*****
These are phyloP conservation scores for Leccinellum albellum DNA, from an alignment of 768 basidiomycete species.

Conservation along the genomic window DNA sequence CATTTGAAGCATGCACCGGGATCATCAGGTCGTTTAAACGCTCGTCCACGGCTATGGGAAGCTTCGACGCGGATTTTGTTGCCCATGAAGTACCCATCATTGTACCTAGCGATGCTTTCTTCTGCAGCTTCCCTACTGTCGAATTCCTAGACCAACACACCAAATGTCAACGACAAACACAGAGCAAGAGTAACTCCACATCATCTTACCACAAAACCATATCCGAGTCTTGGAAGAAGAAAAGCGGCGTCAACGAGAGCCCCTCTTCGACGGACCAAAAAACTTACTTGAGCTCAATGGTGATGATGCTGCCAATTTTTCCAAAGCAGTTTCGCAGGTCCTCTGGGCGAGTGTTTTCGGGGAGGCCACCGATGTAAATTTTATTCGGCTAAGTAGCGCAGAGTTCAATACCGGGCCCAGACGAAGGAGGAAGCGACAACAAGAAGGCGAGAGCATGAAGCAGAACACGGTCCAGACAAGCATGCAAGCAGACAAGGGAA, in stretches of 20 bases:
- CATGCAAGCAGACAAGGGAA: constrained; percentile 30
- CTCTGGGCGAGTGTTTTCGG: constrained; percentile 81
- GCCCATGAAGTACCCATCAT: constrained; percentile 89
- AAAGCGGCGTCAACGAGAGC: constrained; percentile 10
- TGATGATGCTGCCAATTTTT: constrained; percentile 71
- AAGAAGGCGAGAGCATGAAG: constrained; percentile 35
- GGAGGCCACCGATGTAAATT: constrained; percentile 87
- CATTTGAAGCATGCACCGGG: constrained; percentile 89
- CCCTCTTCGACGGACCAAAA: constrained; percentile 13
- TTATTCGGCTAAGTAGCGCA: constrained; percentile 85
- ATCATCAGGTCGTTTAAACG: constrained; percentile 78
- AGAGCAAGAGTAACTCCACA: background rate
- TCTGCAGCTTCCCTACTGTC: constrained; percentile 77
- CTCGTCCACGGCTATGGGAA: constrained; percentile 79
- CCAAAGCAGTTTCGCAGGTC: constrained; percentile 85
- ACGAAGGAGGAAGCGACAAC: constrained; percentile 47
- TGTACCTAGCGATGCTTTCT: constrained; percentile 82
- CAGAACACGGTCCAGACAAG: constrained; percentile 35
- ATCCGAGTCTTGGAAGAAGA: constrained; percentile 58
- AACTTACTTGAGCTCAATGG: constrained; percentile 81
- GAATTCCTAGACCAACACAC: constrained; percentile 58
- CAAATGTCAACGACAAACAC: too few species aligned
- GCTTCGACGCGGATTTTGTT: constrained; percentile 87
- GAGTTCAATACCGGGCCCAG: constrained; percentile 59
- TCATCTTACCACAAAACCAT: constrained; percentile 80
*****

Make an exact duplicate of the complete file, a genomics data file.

These are phyloP conservation scores for Leccinellum albellum DNA, from an alignment of 768 basidiomycete species.

Conservation along the genomic window DNA sequence CATTTGAAGCATGCACCGGGATCATCAGGTCGTTTAAACGCTCGTCCACGGCTATGGGAAGCTTCGACGCGGATTTTGTTGCCCATGAAGTACCCATCATTGTACCTAGCGATGCTTTCTTCTGCAGCTTCCCTACTGTCGAATTCCTAGACCAACACACCAAATGTCAACGACAAACACAGAGCAAGAGTAACTCCACATCATCTTACCACAAAACCATATCCGAGTCTTGGAAGAAGAAAAGCGGCGTCAACGAGAGCCCCTCTTCGACGGACCAAAAAACTTACTTGAGCTCAATGGTGATGATGCTGCCAATTTTTCCAAAGCAGTTTCGCAGGTCCTCTGGGCGAGTGTTTTCGGGGAGGCCACCGATGTAAATTTTATTCGGCTAAGTAGCGCAGAGTTCAATACCGGGCCCAGACGAAGGAGGAAGCGACAACAAGAAGGCGAGAGCATGAAGCAGAACACGGTCCAGACAAGCATGCAAGCAGACAAGGGAA, in stretches of 20 bases:
- CATGCAAGCAGACAAGGGAA: constrained; percentile 30
- CTCTGGGCGAGTGTTTTCGG: constrained; percentile 81
- GCCCATGAAGTACCCATCAT: constrained; percentile 89
- AAAGCGGCGTCAACGAGAGC: constrained; percentile 10
- TGATGATGCTGCCAATTTTT: constrained; percentile 71
- AAGAAGGCGAGAGCATGAAG: constrained; percentile 35
- GGAGGCCACCGATGTAAATT: constrained; percentile 87
- CATTTGAAGCATGCACCGGG: constrained; percentile 89
- CCCTCTTCGACGGACCAAAA: constrained; percentile 13
- TTATTCGGCTAAGTAGCGCA: constrained; percentile 85
- ATCATCAGGTCGTTTAAACG: constrained; percentile 78
- AGAGCAAGAGTAACTCCACA: background rate
- TCTGCAGCTTCCCTACTGTC: constrained; percentile 77
- CTCGTCCACGGCTATGGGAA: constrained; percentile 79
- CCAAAGCAGTTTCGCAGGTC: constrained; percentile 85
- ACGAAGGAGGAAGCGACAAC: constrained; percentile 47
- TGTACCTAGCGATGCTTTCT: constrained; percentile 82
- CAGAACACGGTCCAGACAAG: constrained; percentile 35
- ATCCGAGTCTTGGAAGAAGA: constrained; percentile 58
- AACTTACTTGAGCTCAATGG: constrained; percentile 81
- GAATTCCTAGACCAACACAC: constrained; percentile 58
- CAAATGTCAACGACAAACAC: too few species aligned
- GCTTCGACGCGGATTTTGTT: constrained; percentile 87
- GAGTTCAATACCGGGCCCAG: constrained; percentile 59
- TCATCTTACCACAAAACCAT: constrained; percentile 80